A popular city for summer tourism, Sochi, the Antalya of the Black Sea region, is getting ready to host the 2014 Winter Olympics
One of the biggest cities on the Russian Federation’s Black Sea coast, Sochi has been our northern neighbor’s most popular tourism destination since the Soviet era. Welcoming around three and a half million tourists every year with a summer population of over a million, Sochi, which is home to over a hundred different ethnic groups, is a typical Caucasian town in terms of its demographic structure.
Nestled in an emerald green environment, Greater Sochi is divided into four main regions, three on the coast and one inland. Lazerevskiy, the city’s western sector, is named for the Russian explorer and fleet commander, Admiral Lazarev. The middle sector, which also includes the city center, is called Hostinsky. The sector that extends to the Georgia autonomous region of Abkhazia is Adlerskiy, which also boasts the region’s only airport. And the mountainous inland sectors are known as Krasnaya Polyana (Beautiful Meadow).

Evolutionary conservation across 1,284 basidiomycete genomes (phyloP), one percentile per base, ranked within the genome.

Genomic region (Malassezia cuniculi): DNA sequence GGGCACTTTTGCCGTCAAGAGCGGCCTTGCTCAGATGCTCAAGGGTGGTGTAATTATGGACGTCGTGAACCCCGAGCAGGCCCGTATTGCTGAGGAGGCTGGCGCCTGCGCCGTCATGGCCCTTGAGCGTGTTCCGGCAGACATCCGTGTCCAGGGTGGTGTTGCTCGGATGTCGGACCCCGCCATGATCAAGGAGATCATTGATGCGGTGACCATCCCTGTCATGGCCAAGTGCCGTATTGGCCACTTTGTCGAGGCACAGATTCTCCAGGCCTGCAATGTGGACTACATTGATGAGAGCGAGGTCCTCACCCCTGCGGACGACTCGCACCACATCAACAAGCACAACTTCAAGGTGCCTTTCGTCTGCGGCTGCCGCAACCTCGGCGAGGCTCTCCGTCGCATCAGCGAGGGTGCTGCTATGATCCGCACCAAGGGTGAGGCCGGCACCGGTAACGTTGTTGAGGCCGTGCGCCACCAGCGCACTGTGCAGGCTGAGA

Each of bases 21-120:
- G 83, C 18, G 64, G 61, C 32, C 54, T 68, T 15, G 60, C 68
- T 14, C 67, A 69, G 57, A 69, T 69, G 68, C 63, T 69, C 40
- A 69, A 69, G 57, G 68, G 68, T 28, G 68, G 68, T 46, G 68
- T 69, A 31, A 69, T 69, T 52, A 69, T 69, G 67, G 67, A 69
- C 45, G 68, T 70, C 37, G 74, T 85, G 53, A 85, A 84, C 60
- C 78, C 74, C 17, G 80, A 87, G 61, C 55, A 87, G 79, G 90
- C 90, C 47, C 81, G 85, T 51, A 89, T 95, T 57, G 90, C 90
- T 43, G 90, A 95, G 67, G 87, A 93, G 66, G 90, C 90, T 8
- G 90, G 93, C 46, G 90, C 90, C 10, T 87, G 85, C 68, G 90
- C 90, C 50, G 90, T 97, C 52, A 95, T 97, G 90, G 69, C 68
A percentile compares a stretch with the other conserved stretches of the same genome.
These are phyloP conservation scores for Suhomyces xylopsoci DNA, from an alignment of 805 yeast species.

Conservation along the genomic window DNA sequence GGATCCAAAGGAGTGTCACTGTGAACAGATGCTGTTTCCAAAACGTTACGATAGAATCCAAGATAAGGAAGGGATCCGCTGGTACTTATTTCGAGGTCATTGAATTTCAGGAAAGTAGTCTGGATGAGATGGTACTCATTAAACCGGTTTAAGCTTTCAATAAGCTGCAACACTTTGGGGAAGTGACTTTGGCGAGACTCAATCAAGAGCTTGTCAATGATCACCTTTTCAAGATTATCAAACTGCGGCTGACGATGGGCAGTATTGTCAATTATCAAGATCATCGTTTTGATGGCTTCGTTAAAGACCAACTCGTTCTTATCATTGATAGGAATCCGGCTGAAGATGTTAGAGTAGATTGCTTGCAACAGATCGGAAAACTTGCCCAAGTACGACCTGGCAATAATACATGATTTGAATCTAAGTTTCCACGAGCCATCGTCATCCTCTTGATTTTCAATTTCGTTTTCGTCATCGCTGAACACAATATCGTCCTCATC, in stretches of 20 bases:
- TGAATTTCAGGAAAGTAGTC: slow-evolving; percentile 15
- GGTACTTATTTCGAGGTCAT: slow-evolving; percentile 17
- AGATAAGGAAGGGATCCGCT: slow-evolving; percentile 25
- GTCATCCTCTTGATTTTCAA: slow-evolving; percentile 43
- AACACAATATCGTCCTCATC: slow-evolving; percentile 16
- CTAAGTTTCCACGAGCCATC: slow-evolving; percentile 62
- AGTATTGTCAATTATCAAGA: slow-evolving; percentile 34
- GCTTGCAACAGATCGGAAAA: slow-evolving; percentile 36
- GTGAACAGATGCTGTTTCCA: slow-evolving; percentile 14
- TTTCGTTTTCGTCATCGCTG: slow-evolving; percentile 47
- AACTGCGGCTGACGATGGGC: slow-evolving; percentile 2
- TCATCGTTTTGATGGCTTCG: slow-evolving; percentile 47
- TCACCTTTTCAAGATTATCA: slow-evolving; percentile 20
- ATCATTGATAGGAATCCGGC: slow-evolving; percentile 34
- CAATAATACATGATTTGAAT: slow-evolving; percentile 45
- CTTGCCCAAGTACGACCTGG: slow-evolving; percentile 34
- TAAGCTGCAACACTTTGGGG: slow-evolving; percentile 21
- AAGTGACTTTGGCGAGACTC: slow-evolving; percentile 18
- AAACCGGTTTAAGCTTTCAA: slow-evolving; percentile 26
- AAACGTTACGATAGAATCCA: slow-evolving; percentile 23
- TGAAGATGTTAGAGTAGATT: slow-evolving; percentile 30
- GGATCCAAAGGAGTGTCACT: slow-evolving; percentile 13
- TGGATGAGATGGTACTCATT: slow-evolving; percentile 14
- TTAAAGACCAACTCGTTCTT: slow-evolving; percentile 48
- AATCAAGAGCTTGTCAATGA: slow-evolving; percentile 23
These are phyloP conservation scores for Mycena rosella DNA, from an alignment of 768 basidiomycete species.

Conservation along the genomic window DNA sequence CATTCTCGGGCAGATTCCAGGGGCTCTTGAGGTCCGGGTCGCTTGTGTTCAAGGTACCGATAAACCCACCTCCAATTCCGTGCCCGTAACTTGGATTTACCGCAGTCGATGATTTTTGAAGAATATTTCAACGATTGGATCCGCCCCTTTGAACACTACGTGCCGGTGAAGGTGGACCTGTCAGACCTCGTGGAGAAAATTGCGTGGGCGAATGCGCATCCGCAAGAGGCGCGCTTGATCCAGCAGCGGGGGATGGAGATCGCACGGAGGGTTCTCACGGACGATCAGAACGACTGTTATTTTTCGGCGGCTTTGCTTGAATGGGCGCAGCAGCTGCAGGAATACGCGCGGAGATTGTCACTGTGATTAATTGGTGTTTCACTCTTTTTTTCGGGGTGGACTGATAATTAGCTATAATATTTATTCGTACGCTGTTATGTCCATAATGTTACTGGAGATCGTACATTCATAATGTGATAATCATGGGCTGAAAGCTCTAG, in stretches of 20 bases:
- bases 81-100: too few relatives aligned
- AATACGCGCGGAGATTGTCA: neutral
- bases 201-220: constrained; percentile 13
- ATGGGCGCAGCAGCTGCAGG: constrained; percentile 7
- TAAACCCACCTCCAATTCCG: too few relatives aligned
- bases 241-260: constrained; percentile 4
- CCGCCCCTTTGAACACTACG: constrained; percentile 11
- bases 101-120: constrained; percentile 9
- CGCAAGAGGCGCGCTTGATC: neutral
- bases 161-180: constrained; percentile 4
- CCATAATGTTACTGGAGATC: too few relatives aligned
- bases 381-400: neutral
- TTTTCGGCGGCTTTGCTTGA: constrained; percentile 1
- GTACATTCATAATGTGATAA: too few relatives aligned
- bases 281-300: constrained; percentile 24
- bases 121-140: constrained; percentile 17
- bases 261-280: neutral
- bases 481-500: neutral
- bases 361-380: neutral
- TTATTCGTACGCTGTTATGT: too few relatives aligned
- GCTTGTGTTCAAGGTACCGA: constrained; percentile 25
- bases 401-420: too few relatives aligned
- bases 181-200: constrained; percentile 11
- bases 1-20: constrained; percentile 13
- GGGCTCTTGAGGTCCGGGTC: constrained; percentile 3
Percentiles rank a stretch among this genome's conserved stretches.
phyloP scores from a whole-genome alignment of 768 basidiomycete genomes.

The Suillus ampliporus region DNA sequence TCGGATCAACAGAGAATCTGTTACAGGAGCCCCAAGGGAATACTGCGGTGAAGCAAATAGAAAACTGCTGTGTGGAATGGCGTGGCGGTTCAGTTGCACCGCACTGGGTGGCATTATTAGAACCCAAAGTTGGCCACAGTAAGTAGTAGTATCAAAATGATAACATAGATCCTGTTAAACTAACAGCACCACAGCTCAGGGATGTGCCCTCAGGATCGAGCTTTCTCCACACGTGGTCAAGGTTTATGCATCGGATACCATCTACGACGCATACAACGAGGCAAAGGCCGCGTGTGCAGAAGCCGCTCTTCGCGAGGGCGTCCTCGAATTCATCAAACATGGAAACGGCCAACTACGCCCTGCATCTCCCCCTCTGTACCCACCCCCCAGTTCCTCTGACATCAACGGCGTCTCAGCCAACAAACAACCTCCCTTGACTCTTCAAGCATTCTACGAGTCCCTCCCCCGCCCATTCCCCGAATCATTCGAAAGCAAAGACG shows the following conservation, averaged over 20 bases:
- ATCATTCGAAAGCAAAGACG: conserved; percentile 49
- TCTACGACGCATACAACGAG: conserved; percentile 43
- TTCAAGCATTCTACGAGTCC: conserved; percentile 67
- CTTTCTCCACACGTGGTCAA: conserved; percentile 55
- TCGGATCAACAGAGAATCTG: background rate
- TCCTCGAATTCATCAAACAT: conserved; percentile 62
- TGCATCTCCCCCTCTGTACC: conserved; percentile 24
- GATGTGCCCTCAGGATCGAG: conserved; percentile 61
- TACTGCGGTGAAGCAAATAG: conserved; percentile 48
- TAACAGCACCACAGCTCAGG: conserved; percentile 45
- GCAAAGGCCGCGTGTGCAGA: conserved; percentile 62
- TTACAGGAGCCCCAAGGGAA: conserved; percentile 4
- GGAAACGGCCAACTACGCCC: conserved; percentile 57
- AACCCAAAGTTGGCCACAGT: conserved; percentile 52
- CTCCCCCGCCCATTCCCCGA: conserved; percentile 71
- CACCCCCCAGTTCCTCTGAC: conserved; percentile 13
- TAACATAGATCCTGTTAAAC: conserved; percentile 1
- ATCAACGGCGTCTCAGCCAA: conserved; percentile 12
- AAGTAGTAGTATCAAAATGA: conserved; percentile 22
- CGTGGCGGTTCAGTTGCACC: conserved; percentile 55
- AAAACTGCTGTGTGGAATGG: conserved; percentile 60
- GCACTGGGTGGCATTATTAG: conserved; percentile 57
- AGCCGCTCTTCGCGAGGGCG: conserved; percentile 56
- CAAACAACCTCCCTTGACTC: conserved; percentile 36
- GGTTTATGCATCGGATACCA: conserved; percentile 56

Passing through Sochi before turning northwards, the coast road runs all the way to Moscow via Krasnodar. The city center is situated in the foothills of two mountains with a view of the Black Sea on either side of the Sochi River, which empties into the sea here. Its center as green as its environs, the city consists almost entirely of big hotels.
From Sanatoriums To Luxury Hotels
Touristic accommodations in the form of a sanatorium began to go up in the 1940’s on the southern shores of Sochi, which is protected from the harsh northern climate by the Caucasus mountains. Used as a hospital during the Second World War, the facilities later served for many years as a vacation spot for factory workers from the inland regions of the country until they were turned over to their managers and workers in 1991.